The Housing Financing Fund (HFF) released a monthly report today stating 72 percent of apartments in the Reykjavík capital area sold for less than the asking price.
An equal number of tourists in the Reykjavík capital area may be staying in homestays such as Airbnb as in hotels.
A new poll conducted by the Housing Financing Fund (Íbúðalánasjóður) suggests that the number of homeowners in Iceland is rapidly decreasing.
The National Registry of Iceland this week published its latest figures on the housing market, which showed a huge jump in house prices between February and March.
An Icelandic construction company is offering ten apartments for sale, where the buyer will only need to provide a five percent down payment.
The price of real estate in Iceland could go up by as much as 30 percent in the next three years, according to a new forecast from Arion Bank.
British billionaire Jim Ratcliffe has purchased the majority of the land of Grímsstaðir á fjöllum, Northeast Iceland, located in the highlands north of Vatnajökull glacier.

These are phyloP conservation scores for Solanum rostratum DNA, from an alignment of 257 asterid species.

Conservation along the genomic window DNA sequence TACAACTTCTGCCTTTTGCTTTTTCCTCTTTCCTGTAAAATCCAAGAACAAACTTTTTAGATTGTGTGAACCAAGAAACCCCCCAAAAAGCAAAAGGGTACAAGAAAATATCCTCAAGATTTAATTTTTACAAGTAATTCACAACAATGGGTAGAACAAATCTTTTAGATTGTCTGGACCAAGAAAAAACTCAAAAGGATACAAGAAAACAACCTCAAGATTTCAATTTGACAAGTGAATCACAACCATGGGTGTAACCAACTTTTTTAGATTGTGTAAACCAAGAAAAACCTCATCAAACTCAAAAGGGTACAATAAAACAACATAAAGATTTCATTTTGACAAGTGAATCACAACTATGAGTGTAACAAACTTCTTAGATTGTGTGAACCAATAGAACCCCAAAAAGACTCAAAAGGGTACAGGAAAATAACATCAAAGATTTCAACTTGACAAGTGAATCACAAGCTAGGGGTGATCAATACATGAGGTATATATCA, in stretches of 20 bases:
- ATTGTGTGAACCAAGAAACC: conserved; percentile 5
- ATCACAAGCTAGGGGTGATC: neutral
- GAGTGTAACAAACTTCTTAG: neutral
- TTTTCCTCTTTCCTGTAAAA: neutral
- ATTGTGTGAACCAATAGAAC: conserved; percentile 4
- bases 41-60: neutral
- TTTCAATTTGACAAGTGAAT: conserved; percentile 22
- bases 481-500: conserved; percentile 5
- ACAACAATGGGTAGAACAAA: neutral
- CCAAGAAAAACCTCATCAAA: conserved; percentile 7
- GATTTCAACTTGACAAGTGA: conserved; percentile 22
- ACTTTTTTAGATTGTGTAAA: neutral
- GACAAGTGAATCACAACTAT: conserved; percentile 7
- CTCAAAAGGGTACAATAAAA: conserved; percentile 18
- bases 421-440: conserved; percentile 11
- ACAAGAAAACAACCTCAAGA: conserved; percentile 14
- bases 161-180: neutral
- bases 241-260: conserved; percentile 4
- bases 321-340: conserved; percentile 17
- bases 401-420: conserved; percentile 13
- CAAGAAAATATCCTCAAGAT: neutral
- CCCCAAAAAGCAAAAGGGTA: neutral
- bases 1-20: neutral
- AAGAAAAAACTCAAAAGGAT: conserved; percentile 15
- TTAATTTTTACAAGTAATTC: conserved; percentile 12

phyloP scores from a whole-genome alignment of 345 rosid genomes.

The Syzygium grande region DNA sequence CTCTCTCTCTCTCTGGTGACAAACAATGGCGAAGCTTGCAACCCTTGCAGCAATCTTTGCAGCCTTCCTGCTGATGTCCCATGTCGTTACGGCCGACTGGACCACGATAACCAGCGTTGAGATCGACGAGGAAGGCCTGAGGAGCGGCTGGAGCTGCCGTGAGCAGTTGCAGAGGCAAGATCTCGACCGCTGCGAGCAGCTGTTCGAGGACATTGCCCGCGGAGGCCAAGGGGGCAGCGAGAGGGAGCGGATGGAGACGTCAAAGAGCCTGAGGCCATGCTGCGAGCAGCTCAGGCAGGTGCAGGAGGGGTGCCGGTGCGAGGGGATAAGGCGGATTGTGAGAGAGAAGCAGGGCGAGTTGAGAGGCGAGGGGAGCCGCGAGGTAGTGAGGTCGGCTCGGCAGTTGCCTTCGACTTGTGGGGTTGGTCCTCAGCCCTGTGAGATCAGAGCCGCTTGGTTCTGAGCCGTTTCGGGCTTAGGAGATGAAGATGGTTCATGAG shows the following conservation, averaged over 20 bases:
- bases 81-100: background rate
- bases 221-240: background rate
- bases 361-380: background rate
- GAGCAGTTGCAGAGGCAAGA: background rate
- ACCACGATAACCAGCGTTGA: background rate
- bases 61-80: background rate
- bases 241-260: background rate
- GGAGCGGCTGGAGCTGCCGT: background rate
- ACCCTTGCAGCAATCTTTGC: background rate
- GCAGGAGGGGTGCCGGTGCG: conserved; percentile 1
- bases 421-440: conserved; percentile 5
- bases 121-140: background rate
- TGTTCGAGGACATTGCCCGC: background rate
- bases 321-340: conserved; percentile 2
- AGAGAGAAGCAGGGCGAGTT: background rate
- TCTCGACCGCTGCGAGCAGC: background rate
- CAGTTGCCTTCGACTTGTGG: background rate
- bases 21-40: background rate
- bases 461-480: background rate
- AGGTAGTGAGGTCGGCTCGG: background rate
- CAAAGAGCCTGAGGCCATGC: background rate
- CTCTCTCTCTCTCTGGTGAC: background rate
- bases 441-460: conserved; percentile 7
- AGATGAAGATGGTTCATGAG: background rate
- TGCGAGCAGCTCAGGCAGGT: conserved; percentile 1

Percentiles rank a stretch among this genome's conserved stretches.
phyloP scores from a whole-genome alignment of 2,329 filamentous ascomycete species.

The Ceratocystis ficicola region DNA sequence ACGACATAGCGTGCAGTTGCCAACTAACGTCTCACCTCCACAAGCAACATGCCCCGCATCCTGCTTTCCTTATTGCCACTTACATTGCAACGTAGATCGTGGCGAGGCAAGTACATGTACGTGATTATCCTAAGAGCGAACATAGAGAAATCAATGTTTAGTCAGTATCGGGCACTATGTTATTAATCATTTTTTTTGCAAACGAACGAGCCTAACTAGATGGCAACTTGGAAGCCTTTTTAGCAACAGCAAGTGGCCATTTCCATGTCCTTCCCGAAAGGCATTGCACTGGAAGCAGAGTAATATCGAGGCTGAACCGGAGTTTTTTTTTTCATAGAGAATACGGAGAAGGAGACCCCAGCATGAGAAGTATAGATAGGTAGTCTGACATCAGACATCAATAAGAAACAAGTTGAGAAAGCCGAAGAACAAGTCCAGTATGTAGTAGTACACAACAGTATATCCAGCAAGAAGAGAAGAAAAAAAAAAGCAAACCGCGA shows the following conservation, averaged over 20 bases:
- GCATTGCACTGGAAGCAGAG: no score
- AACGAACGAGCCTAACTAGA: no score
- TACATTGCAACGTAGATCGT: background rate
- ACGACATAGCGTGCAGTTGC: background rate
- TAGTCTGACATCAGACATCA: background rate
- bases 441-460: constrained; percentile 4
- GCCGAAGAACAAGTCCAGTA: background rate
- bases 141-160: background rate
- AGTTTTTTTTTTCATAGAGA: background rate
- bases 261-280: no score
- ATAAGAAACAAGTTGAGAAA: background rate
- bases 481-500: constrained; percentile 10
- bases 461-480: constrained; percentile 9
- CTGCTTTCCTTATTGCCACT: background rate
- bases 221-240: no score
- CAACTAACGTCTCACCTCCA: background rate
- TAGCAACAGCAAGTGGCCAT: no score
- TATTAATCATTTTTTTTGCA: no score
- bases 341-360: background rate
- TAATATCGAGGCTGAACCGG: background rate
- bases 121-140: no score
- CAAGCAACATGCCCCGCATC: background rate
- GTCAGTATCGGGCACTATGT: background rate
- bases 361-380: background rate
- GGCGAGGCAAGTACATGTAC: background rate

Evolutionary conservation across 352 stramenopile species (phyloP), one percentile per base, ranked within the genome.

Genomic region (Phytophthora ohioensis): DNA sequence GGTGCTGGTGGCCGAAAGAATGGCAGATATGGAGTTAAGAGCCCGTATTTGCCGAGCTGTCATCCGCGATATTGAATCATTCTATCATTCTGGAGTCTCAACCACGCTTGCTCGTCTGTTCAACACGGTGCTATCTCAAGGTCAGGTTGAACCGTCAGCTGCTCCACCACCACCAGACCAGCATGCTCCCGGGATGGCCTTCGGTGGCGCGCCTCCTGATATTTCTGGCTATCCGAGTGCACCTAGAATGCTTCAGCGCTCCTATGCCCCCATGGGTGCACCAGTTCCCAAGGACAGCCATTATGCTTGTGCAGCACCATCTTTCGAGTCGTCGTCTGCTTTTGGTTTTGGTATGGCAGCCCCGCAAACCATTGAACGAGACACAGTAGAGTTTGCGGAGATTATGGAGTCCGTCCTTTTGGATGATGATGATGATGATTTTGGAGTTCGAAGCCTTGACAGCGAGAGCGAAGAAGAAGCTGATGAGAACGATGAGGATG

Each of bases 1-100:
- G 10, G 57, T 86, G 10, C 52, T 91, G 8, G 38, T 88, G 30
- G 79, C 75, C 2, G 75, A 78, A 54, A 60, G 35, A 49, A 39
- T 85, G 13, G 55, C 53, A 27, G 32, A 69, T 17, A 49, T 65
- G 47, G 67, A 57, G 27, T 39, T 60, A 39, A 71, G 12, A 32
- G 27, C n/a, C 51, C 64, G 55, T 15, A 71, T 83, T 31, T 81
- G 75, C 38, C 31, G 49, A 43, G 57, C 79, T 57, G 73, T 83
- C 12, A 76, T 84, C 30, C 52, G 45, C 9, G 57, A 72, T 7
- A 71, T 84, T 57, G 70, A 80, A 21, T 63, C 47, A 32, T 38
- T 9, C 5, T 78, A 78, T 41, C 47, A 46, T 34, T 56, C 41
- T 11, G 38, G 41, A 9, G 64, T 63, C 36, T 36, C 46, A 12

Real estate prices in the Reykjavík capital area have gone up by 13.6 percent in the past 12 months.
An amendment to construction regulations, signed yesterday, is a major step toward reducing construction costs and slowing down property price increases.
Ásmundarsalur, a building on Freyjugata, Reykjavík, which houses the art collection of the Icelandic Confederation of Labor (Listasafn ASÍ), is for sale.
Real estate prices in the capital area continue to rise, according to an economic report from Landsbanki.
Property prices continue to rise in Reykjavík, partly because of pressure from the tourist rental market.
The rental prices for apartments in Reykjavík and neighboring towns has increased significantly in the past years. While rental prices have increased by 40 percent since 2011, the consumer price index has only increased by 16 percent in the same period.
The average price of a house or apartment in Iceland is currently ISK 229,630 (USD 1,727, EUR 1,521) per sq. meter, according to a new study by Salvar Þór Sigurðsson and reported by bb.is.